Local media said the contractors work on Colombia's second-biggest oil pipeline, the Cano Limon-Covenas, owned by Colombian state oil company Ecopetrol and U.S.-based Occidental Petroleum Corp. It transports crude along the border with Venezuela to Colombia's Caribbean coast.

The 480-mile (780-km), 80,000 barrel-per-day pipeline, has been functioning sporadically since three bomb attacks closed it this month. The attacks were attributed to leftist guerrillas.

The ELN, or National Liberation Army, which operates mostly in the country's northeast, is the smaller of Colombia's two guerrilla groups, with about 3,000 fighters. The FARC, or Revolutionary Armed Forces of Colombia, has about 8,000 fighters.

Both groups have been fighting the government in a bloody five-decade conflict estimated to have killed more than 200,000 people.

In August, the ELN released a Canadian geologist it had held hostage for seven months. President Juan Manuel Santos had said the release was a condition for ELN peace talks with the government, which the rebel group has expressed interest in pursuing.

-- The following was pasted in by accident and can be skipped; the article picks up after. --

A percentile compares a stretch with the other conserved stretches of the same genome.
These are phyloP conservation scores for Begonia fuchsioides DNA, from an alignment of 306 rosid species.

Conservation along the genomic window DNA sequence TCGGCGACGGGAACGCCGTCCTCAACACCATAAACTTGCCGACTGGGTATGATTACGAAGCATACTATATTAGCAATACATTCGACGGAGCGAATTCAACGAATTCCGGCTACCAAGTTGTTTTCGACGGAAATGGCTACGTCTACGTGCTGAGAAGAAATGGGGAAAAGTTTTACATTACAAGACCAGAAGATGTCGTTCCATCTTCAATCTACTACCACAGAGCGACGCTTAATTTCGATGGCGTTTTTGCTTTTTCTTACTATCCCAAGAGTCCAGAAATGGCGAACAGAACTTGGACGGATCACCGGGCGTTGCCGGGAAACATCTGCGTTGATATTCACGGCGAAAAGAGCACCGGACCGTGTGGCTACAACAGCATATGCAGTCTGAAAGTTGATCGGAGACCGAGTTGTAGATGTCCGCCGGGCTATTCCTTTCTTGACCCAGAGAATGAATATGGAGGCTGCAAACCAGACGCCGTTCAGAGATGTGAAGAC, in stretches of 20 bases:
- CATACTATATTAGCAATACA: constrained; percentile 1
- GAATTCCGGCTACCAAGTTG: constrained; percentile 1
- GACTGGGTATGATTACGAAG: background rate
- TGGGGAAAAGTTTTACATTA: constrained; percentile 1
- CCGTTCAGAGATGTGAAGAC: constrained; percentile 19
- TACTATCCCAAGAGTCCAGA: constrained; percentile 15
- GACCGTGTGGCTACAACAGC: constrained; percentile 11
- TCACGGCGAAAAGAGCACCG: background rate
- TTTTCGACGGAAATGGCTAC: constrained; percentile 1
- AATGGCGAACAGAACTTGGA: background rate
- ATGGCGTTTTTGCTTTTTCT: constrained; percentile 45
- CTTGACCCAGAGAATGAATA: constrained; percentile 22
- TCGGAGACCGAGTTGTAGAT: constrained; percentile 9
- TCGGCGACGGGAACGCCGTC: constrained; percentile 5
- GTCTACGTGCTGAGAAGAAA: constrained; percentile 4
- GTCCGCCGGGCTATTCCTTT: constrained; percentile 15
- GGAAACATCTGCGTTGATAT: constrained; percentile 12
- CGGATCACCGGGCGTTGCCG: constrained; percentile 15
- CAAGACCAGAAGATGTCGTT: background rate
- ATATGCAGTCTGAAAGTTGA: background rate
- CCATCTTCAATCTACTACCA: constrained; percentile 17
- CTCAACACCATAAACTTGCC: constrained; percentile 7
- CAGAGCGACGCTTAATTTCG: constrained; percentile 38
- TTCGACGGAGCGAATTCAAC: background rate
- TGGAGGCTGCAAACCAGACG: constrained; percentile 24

Both guerrilla groups have attacked oil infrastructure with increasing frequency in the past year or two, even with peace talks proceeding between the government and FARC. Oil companies had to contend with attacks as frequent as every two to three days in 2012.

The ELN has battled a dozen governments since it was founded in 1964 and is considered a terrorist group by the United States and the European Union.